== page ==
Short article to share some thoughts.
Almost 1 month ago, during a clear and starry night, I broke my right heel by falling down from a tree. My firsts thoughts were pretty basic and related to our inner survival brain : pain, pain, pain and how to get rid of it, trying to walk away from the place to fetch help and comfort. Surprisingly, after one hour there, lying on the ground, waiting for the firemen to pick my heavy and motionless body, I felt more quiet and started to evaluate the situation based on facts and not emotions, under the same starry sky.
First thing that came to my mind was that I felt sorry for the voluntary firemen I’ve disturbed in their weekly evening activities (2 were having dinner, one was watching a football match, one was having a good time with his girlfriend and the last one was sleeping).
Second thing that bursted into my mind was that I was also very sorry for my wife and kids for stressing them and I could see their eyes full of concern.
Third thing that came to me was the consequences of my fall on my daily life. It quickly became obvious to me that such small action (a stupid 2 meter fall) will have great consequences on my life. One doesn’t usually think of this, but being disabled is a life shaking if not breaking status.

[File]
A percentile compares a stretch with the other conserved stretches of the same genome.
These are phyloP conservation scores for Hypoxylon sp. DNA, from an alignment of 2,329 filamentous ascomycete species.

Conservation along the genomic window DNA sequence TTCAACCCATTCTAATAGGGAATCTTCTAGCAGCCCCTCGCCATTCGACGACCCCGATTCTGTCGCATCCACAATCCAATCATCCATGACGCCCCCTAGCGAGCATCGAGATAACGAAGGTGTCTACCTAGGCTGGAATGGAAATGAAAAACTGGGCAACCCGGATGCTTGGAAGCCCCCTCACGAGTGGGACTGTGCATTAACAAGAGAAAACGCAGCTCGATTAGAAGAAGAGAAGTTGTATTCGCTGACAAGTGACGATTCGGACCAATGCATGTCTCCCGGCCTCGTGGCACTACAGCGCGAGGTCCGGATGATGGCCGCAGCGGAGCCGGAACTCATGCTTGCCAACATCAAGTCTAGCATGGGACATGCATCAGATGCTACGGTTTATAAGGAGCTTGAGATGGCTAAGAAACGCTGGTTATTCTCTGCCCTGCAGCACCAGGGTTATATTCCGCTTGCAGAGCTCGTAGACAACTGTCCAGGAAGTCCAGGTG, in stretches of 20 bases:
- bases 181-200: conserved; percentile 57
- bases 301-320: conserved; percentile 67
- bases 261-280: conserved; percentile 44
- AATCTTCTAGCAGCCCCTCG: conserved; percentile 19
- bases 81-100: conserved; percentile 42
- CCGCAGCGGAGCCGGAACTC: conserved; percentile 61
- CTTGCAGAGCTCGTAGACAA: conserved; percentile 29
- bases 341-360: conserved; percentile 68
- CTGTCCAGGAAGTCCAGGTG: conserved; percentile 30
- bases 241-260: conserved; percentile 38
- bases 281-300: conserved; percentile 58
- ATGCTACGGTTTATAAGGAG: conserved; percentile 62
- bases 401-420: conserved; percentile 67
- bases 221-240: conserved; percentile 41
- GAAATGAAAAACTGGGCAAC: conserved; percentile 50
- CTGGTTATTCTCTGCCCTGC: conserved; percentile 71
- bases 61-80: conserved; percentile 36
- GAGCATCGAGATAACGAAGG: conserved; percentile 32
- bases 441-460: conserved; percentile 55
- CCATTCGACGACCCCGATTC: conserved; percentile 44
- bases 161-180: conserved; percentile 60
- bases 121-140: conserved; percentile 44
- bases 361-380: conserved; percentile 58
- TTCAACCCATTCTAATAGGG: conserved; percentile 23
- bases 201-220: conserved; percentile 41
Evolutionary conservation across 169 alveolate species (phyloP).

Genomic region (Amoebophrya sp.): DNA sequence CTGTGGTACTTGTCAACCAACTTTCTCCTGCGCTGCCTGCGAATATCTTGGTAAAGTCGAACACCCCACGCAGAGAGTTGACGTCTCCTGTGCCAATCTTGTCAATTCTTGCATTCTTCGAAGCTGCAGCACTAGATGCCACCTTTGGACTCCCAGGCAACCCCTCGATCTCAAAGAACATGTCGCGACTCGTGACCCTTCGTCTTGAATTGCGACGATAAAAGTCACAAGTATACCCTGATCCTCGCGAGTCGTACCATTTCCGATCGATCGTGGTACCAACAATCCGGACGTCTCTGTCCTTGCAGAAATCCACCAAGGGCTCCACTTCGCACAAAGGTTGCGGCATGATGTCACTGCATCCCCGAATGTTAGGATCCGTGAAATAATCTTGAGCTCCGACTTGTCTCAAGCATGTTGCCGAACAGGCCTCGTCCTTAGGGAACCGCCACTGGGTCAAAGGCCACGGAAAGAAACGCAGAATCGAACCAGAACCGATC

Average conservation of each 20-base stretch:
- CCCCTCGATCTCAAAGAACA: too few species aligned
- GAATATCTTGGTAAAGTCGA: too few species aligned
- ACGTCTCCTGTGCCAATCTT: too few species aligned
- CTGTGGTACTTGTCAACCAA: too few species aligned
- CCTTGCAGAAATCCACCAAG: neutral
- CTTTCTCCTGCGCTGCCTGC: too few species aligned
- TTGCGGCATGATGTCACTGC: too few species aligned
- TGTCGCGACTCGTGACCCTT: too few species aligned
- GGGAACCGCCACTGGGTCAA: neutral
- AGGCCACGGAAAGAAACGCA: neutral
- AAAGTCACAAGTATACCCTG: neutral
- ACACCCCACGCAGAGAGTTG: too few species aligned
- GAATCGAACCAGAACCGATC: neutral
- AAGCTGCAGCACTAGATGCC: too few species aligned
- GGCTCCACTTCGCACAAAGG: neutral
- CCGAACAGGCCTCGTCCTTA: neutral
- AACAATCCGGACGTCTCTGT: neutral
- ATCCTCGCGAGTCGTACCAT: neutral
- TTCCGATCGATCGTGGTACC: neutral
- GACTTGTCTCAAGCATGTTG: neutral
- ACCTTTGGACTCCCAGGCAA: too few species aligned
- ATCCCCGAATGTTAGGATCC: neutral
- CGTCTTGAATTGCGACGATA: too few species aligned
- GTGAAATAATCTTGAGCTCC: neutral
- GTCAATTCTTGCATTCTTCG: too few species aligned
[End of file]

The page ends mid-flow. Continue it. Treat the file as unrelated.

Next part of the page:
And, indeed, when I eventually got back home (6 hours after the fall), I started to feel useless, unable to walk, unable to stand up, even for the daily « simplest » tasks like teeth brushing, taking a shower, setting up the table, playing with kids or just feeding the cat… let alone driving or getting up and down the house stories. My only abilities were reduced to depend and rely on others.
Being unable to move easily and to accomplish what look like simple day-to-day task to valid persons, I’ve started looking deeper into what really means being disabled, and I discovered a world that we (yes, we valid persons) tend to, at the best, ignore, at the worst, reject.
Lastly (before I write down another longer post for the same), we Europeans people are really lucky to have strong medical structures, with a social state managed health system. It does support us in lifesaving actions, but not only. It does also support us on what makes use citizens and men, like maintaining our wages, helping us with dedicated medical support at a very low cost… which is totally impossible in most of the countries where I’ve lived down in Africa.
As a conclusion, I’ll support disabled persons as much as I can, believe me.
Take good care and beware : actions have consequences, sometimes bigger than expected.